Identity Theft in the First Degree
The most serious of all Identity Theft crimes, Identity Theft in the First Degree (NY PL 190.80) is a "D" felony punishable by up to seven years in state prison. While prosecutors throughout New York City (Manhattan, Brooklyn, Queens and the Bronx) often investigate First Degree Identity Theft in conjunction with other frauds, an arrest or indictment for New York Penal Law 190.80 need not be part of a greater conspiracy. As former prosecutors in the Manhattan District Attorney's Office and as New York criminal defense lawyers, the criminal defense attorneys at Saland Law have in various capacities prosecuted, investigated, defended and represented individuals involved in "big" and "small" Identity Theft crimes. Regardless of the magnitude of the offense and how many co-conspirators are involved, Identity Theft in the First Degree does not change in its potential for serious ramifications to an accused.New York Penal Law 190.80(1)
If you knowingly assume another person's identity, and you do so with the intent to defraud, you are on your way to satisfying the elements of Identity Theft in the First Degree. Beyond your intent and knowledge, you must also actually use that person's personal identifying information. As previously discussed in other sections addressing Identity Theft crimes, personal identifying information is specifically defined in the New York Penal Law and includes such basic information as dates of birth, social security numbers and debit card numbers. New York Penal Law 190.80(1) deviates from the lower degree offenses in that you must also use this personal identifying information to obtain goods, services, property or money in an amount exceeding $2,000.
If you buy a high end LED television for $2,500 with another person's credit card but without their permission or authority in order to defraud, then you have likely perpetrated Identity Theft in the First Degree. This example should illustrate how one does not need to be involved in a greater scheme to be guilty of this crime. In fact, if you were involved in a greater conspiracy, each time you perpetrated the crime would be a new offense that could have a sentence potentially running consecutive to each other incident.New York Penal Law 190.80(2)
Subsection two of Identity Theft in the First Degree is very similar to subsection one. However, instead of obtaining money, property, goods or services in excess of $2000, your actions must create a financial loss to that person in an aggregate of $2000.New York Penal Law 190.80(3)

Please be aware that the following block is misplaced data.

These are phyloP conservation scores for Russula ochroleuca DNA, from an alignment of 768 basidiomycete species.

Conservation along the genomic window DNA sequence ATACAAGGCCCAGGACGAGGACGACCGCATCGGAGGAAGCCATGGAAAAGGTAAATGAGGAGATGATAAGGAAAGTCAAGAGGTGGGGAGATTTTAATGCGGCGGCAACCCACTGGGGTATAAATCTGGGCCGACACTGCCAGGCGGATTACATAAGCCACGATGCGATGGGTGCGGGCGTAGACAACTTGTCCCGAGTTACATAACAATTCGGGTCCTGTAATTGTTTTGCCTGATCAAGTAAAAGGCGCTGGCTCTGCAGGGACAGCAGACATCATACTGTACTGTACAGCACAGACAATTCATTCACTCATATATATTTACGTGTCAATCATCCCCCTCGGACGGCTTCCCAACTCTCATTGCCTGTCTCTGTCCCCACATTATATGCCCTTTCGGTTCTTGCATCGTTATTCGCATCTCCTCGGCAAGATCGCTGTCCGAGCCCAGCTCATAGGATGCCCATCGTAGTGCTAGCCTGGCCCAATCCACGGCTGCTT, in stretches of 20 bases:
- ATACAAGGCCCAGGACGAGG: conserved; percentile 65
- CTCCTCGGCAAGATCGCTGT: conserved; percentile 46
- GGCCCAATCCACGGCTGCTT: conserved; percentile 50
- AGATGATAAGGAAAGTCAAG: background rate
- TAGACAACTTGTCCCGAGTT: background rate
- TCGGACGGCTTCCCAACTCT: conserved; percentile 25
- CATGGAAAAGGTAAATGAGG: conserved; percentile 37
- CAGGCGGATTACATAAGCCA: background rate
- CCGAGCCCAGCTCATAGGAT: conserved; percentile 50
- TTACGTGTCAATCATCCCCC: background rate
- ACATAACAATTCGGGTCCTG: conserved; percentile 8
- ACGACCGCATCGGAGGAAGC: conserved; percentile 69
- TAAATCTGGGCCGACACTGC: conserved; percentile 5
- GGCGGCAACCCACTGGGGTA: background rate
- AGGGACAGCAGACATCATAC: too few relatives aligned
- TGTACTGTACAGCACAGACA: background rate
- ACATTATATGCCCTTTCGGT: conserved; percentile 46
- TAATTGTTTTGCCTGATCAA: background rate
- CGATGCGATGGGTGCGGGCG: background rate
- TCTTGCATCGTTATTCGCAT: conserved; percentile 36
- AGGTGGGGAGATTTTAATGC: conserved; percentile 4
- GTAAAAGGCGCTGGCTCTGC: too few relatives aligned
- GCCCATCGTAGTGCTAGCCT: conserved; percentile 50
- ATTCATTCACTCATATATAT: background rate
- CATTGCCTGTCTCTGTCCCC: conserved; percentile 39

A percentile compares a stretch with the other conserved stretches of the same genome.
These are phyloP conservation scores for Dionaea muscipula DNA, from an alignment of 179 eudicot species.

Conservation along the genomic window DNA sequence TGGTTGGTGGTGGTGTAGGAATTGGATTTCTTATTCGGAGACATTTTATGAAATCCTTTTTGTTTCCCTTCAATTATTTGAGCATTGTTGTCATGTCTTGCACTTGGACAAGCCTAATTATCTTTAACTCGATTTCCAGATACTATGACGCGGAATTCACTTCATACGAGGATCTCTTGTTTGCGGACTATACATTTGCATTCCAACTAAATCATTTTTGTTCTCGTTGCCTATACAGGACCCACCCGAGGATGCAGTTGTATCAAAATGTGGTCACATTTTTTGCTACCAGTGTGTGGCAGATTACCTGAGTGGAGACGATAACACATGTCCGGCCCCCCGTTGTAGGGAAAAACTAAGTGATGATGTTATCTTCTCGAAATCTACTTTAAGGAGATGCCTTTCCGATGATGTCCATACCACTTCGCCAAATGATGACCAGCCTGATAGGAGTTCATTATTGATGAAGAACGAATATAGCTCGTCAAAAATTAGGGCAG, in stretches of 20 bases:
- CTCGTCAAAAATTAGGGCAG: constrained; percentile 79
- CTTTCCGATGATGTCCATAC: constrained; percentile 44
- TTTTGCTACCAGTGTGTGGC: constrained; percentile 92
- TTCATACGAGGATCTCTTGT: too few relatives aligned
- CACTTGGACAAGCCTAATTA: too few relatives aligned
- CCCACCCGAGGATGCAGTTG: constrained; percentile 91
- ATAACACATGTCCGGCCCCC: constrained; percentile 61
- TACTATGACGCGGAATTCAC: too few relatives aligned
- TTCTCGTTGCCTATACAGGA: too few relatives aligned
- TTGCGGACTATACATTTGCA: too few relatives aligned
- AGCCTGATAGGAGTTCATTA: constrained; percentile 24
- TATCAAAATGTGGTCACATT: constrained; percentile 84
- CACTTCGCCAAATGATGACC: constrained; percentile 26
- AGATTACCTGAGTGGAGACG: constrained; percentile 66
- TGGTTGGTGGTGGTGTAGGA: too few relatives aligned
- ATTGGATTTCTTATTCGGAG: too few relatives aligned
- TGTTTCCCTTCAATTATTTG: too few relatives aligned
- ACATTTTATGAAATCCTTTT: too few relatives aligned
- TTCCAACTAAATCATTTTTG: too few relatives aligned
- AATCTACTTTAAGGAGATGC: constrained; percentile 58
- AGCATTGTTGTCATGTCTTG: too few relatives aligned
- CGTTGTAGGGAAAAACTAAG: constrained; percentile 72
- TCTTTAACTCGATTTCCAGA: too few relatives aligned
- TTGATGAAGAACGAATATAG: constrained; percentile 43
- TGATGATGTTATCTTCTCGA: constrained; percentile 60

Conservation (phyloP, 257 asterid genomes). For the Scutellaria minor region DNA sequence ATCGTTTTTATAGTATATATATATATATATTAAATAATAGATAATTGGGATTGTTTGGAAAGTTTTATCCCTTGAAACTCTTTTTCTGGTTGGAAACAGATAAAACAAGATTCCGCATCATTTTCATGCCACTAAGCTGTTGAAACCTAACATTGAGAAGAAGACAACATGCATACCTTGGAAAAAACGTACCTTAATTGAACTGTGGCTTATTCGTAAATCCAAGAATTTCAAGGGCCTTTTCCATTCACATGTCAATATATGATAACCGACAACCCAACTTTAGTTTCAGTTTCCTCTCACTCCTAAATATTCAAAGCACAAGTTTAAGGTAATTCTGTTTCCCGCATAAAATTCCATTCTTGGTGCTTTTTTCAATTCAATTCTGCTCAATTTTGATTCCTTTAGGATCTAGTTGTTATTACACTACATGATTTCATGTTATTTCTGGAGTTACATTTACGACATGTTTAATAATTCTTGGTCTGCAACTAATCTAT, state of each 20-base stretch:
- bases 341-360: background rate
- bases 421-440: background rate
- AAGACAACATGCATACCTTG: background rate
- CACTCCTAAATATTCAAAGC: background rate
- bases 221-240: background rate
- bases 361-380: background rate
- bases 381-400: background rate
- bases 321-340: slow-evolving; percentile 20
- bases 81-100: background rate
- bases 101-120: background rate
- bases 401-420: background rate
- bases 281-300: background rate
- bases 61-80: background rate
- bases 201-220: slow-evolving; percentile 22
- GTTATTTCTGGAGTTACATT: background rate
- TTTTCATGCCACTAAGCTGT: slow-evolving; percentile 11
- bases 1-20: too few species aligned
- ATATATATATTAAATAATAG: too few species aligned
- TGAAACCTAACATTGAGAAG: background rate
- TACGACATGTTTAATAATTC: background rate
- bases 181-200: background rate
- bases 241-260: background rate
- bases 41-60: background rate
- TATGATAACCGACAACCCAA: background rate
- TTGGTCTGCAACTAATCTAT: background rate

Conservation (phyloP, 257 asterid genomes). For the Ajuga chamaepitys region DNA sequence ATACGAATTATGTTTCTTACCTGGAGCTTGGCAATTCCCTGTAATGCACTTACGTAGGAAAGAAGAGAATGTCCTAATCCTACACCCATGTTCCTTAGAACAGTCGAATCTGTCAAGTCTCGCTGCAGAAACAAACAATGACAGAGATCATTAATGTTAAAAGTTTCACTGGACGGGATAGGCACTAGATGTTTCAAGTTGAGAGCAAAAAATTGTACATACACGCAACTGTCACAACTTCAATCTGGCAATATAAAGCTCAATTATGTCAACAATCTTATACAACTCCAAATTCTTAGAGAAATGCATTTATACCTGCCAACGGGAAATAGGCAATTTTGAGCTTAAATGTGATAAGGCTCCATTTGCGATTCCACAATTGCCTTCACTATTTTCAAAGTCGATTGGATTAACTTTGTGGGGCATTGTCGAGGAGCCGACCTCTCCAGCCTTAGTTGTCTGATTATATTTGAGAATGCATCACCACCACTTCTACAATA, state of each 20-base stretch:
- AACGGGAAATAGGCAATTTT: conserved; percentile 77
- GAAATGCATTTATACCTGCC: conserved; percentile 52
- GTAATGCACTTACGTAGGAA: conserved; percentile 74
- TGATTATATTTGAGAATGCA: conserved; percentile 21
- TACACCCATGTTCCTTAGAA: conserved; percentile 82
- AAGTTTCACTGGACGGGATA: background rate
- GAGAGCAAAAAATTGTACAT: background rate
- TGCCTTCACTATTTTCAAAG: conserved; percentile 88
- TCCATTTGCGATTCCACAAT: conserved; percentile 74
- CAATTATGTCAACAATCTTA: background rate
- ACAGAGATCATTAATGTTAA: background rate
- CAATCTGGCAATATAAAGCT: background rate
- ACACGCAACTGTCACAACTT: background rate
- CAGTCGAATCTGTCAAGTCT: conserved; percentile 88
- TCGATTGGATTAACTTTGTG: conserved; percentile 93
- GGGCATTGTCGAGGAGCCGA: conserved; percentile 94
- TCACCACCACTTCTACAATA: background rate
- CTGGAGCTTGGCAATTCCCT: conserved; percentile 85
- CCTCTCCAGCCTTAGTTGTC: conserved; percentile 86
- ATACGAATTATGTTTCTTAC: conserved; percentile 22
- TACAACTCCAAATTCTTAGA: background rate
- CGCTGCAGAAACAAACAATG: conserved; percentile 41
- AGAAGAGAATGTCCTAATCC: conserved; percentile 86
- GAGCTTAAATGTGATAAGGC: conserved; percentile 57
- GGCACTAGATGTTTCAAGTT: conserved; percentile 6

Just as prosecutors have the ability to "bump up" a misdemeanor Identity Theft to a felony Identity Theft in the Second Degree, prosecutors can do the same for Identity Theft in the First Degree. If you commit any crime of Identity Theft and at the same time commit or attempt to commit a "D," then the level or degree of your Identity Theft can be "bumped" up to a "D" felony as well.
On of the most common means by which prosecutors "bump" up simple misdemeanor Identity Theft crimes is as follows. You go to Duane Reade, for example, and use a person's credit card to make a $5, $50 or $150 transaction. You sign the receipt or transaction record as if you were the rightful owner of the credit card. This completion of the transaction record likely constitutes the crime of Forgery in the Second Degree. Not only is Forgery in the Second Degree a "D" felony, your Identity Theft in the Third Degree is "bumped up" to an Identity Theft in the First Degree.New York Penal Law 190.80(4)
The fourth subsection for Identity Theft in the First almost mimics the language for Identity Theft in the Second Degree pursuant to New York Penal Law 190.79(4). If you commit Identity Theft in the Second Degree and in the past five years of you were convicted of any degree of Grand Larceny, Identity Theft, Unlawful Possession of Personal Identification Information or Unlawful Possession of a Skimmer Device, then your "E" felony Identity Theft (punishable by up to four years in prison) can be "bumped" up to the "D" felony Identity Theft (punishable by up to seven years in prison).
As with each degree of Identity Theft in New York, the laws and statutes can be confusing not only to the accused and his or her family, but to a criminal lawyer not versed in the various crimes and their distinct nuances. As we repeatedly note at Saland Law, no criminal attorney can guarantee a particular outcome. Fortunately, however, the New York criminal lawyers at Saland Law not only have the experience defending clients in Identity Theft crimes and related charges, but our founding partners served as prosecutors in the Manhattan District Attorney's Office There, Jeremy Saland served in the Identity Theft Unit. It is this experience that Saland Law will utilize to articulate what we believe is the strongest legal arguments and compelling mitigation to attempt to not only protect your liberty, but preserve your livelihood and integrity.
Further information on Identity Theft crimes, laws and cases in the news can be found on the New York Criminal Lawyer Blog's Identity Theft Section.
Call our New York criminal defense attorneys at (212) 312-7129 or contact us online today.